Bookmobile's last ride was Aug. 31
For nearly a year, University Heights residents visited “Nellie,” a 1995 Freightliner Chassis turned bookmobile, to check out books and other library materials.
The Cleveland Heights-University Heights Public Library System purchased Nellie—named for popular former Heights Librarian Nell Lynch—in June 2016, to provide University Heights residents access to library materials while the University Heights branch underwent extensive renovations.
With the University Heights branch scheduled to re-open in late October, Nellie made her last stop on Aug. 31.
Nellie’s bookshelves held a modest but varied selection of books, DVDs and audiobooks for children, teens and adults, and also offered work stations and a portable hotspot, enabling residents to check out and return library materials.
University Heights Branch Manager Sara Phillips, a reference librarian, and Keith Acey, a book-loving security guard with experience driving large vehicles, comprised the bookmobile’s staff. Youth Services Librarian Hannah Van Jura, and other staff, often rode along as well.
Beginning last October, Nellie’s regular stops throughout University Heights included apartment complexes, parks, grocery stores and other public areas. Not surprisingly, she attracted a number of loyal customers along the way.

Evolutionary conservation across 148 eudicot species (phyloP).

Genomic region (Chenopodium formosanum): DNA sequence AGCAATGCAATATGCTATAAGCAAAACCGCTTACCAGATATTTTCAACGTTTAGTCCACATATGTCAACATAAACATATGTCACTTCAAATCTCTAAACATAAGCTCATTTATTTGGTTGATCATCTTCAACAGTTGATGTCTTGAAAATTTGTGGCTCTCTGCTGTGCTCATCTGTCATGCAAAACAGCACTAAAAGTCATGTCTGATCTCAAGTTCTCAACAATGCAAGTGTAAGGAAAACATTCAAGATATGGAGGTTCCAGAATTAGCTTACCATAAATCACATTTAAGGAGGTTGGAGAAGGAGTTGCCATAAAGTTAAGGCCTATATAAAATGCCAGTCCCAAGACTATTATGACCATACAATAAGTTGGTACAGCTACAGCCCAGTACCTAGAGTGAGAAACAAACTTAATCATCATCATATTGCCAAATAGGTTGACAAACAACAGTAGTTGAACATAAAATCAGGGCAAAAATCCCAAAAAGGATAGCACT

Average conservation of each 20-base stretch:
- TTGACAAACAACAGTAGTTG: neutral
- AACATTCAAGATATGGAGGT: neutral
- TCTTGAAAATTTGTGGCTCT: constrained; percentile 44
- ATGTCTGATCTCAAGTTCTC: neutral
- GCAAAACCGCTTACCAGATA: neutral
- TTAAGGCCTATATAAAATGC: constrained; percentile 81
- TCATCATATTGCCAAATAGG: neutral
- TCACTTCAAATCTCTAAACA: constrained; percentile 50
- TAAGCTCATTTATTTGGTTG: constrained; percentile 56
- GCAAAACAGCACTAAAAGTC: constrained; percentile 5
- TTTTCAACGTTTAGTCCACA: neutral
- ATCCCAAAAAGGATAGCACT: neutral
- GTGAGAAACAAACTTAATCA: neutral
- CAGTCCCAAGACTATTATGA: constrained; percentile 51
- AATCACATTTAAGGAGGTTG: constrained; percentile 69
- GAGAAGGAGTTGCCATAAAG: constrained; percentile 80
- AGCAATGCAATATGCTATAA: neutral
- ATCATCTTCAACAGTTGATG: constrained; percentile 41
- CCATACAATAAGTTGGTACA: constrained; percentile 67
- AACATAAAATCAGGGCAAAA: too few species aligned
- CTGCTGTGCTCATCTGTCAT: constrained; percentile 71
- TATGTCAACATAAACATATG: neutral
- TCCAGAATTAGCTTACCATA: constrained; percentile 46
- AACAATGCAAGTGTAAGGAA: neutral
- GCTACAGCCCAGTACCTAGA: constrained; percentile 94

“We spend time here every Thursday,” Patrick and Regina Giraldo-Garcia said, their two young sons absorbed in their books. “We pick up movies, we pick up books, we chat. We’ve become good friends with the bookmobile staff, and we always enjoy our time here.”
The Giraldo-Garcia family frequently visits Heights Libraries' University Heights branch, and was delighted to discover Nellie making weekly stops at the Huntington Green Apartment complex just a block from their home. The bookmobile offered them regular access to library materials during the University Heights Library’s temporary closure.
Despite Nellie’s relatively brief tenure, the bookmobile had a significant impact on the University Heights community. In all, Nellie made 207 stops in University Heights, served nearly 2,000 community members, and circulated more than 3,200 items. For residents who grew fond of visiting her, Nellie’s last ride was bittersweet—while they’re sad to see her go, they’re also looking forward to the re-opening of the University Heights branch.
“We’ve had a very nice experience here,” said Regina Giraldo-Garcia. “We’re going to miss the bookmobile, but we’re also thrilled that we are going to have a new building, and we’re looking forward to making the most of the new facilities.”
Now that Nellie is no longer needed, the library plans to sell her back to Farber Specialty Vehicles in Columbus, from which it purchased the bookmobile. Farber representatives indicated that a youth-serving organization is interested in her.
Jay Rosen is communications coordinator at Heights Libraries.